Surely, therefore, if any of our PSI "partners" had "checked" this ship and "determined" that it was carrying North Korean "nuclear fuel," bound for Syria, along the "axis of evil," it would have seized this shipment.

What then?

Well, at a minimum Bush-Cheney would have informed the International Atomic Energy that their suspicions about North Korea’s and Syria’s nuclear programs had been vindicated. More likely, with a nuclear "smoking gun" implicating both North Korea and Syria in their possession, Bush-Cheney would have launched wars against both.

But, reportedly, Bush-Cheney refused to even participate in the Israeli raid on the Al Kabir site. A raid for which the Israelis reportedly insisted there could be no delay.

Yet, in April, 2008, the CIA released a detailed computer-simulation based video depicting what they were "convinced" the Syrians – assisted by the North Koreans – had been doing at the Al Kabir site since 2001.

To wit:

"Syria was building a gas-cooled graphite-moderated reactor that was nearing operational capability in August 2007. The reactor would have been capable of producing plutonium for nuclear weapons, was not configured to produce electricity and was ill-suited for research."

Now, while the CIA claimed that the alleged reactor was "nearing operational capability" at the time of the Israeli raid, it is important to note that there was no mention whatsoever in their report of the "smoking gun" just now "reported" in the Neue Zuercher Zeitung – the shipment of what was "checked" and "determined" to be North Korean startup "nuclear fuel" for a clone of the North Korean weapons-grade plutonium-producing reactor at Yongbyon.

The most likely explanation is that neither the CIA – nor any of our PSI partners – had any reason to believe that such a shipment had taken place.

So, why the seemingly inexplicable publication this week of what now seems anything but an authoritative report on nuke weapon collaboration between North Korea and Syria (and funded by Iran)?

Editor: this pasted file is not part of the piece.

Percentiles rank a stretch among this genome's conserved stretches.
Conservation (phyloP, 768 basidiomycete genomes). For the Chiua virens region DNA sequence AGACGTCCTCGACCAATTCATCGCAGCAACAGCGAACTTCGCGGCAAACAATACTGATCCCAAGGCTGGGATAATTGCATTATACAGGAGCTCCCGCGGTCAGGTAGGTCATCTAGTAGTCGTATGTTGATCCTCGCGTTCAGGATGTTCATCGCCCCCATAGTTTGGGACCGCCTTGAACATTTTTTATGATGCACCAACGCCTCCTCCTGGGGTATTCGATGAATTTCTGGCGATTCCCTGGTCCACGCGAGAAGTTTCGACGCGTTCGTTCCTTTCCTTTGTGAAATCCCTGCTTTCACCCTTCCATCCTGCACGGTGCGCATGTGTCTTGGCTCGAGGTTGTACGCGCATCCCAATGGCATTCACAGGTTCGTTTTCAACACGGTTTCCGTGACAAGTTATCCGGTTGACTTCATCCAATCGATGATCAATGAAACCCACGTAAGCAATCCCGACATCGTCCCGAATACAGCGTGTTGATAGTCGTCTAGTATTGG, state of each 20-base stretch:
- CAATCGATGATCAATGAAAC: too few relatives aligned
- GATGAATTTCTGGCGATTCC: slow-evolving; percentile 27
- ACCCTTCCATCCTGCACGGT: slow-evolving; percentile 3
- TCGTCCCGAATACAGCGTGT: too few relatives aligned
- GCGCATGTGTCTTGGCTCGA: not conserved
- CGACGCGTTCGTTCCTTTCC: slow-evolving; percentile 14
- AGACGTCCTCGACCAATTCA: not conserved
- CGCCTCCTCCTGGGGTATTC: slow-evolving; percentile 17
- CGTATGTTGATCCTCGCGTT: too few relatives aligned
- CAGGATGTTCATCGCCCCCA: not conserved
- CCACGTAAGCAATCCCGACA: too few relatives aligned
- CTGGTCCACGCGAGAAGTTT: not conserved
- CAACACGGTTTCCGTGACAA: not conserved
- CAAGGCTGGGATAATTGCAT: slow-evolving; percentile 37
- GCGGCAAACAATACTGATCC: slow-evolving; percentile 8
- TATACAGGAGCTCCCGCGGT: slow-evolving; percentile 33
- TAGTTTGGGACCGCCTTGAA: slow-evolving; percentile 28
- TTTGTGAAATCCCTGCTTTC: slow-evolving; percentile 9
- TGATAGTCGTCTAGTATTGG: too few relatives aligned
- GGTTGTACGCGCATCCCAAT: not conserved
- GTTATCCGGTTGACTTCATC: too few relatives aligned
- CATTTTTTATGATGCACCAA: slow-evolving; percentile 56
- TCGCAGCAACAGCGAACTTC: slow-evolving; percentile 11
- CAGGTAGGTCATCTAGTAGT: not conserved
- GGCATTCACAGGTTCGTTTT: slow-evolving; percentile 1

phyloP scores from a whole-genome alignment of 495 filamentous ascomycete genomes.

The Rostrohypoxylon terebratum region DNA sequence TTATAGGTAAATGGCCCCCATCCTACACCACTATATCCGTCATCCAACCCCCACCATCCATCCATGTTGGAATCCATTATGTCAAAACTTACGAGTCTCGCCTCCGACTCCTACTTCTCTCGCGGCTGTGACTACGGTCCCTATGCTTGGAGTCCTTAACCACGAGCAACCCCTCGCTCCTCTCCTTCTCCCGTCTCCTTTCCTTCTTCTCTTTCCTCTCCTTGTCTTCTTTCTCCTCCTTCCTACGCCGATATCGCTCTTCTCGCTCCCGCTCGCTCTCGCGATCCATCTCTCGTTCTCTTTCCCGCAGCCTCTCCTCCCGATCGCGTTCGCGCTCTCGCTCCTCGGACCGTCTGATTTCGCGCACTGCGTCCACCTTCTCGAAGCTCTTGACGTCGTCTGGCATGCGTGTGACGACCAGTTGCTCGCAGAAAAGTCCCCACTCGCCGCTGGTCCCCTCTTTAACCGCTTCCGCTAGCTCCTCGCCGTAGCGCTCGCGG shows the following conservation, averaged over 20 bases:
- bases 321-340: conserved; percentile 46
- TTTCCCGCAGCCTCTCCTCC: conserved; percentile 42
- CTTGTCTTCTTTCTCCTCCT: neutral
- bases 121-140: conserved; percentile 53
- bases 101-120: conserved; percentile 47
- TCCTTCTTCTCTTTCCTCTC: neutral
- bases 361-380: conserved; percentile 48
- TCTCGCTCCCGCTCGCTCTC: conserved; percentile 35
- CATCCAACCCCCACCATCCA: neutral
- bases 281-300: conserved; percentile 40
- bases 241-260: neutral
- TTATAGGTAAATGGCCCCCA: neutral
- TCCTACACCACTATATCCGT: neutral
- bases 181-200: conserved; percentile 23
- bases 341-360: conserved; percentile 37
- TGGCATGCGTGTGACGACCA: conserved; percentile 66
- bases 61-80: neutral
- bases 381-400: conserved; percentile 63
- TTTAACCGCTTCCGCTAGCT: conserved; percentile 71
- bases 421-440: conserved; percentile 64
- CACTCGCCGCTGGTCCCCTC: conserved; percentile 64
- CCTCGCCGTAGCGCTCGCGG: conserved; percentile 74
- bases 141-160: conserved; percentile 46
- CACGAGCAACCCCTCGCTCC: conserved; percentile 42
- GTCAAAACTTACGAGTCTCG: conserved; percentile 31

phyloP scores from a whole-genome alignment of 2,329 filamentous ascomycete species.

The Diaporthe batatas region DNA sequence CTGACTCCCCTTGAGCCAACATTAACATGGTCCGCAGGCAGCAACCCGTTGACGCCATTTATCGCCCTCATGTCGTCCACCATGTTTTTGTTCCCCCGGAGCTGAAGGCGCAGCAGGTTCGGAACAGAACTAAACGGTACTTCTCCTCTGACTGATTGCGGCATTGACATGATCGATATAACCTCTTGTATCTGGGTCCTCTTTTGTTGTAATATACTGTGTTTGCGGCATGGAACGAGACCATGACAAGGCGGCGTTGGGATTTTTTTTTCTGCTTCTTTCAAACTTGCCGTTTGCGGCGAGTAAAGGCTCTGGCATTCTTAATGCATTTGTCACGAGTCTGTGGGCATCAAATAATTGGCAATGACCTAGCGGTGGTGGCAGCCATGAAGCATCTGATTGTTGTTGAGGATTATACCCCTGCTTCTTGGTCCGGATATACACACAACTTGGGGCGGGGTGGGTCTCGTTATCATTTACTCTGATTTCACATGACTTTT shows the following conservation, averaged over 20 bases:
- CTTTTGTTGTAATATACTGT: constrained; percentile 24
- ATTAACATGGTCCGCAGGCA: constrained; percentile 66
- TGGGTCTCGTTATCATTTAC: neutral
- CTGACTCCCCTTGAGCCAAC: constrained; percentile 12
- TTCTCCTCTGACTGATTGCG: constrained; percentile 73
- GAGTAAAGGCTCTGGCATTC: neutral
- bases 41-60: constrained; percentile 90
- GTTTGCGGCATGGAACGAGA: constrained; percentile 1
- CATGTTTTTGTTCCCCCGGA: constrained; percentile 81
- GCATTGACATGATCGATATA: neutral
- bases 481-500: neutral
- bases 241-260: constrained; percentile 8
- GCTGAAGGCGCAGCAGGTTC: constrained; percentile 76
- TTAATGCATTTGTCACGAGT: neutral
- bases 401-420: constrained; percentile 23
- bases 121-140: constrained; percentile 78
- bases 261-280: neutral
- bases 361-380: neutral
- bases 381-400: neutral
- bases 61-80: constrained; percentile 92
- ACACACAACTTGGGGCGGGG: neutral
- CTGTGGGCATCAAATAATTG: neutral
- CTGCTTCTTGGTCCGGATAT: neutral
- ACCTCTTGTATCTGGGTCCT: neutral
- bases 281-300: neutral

Perhaps to make it virtually impossible for President Obama to ever certify to Congress that the Government of Syria "is not pursuing or engaged in the research, development, acquisition, production, transfer, or deployment of biological, chemical, or nuclear weapons" and "has agreed to allow United Nations and other international observers to verify" that they are not?

Perhaps, but maybe Hans Ruhle, allegedly a former Chief of the Planning Staff in the German Ministry of Defense, is also an alarmed Likudnik.

Author: Gordon Prather

Physicist James Gordon Prather has served as a policy implementing official for national security-related technical matters in the Federal Energy Agency, the Energy Research and Development Administration, the Department of Energy, the Office of the Secretary of Defense and the Department of the Army. Dr. Prather also served as legislative assistant for national security affairs to U.S. Sen. Henry Bellmon, R-Okla. -- ranking member of the Senate Budget Committee and member of the Senate Energy Committee and Appropriations Committee. Dr. Prather had earlier worked as a nuclear weapons physicist at Lawrence Livermore National Laboratory in California and Sandia National Laboratory in New Mexico.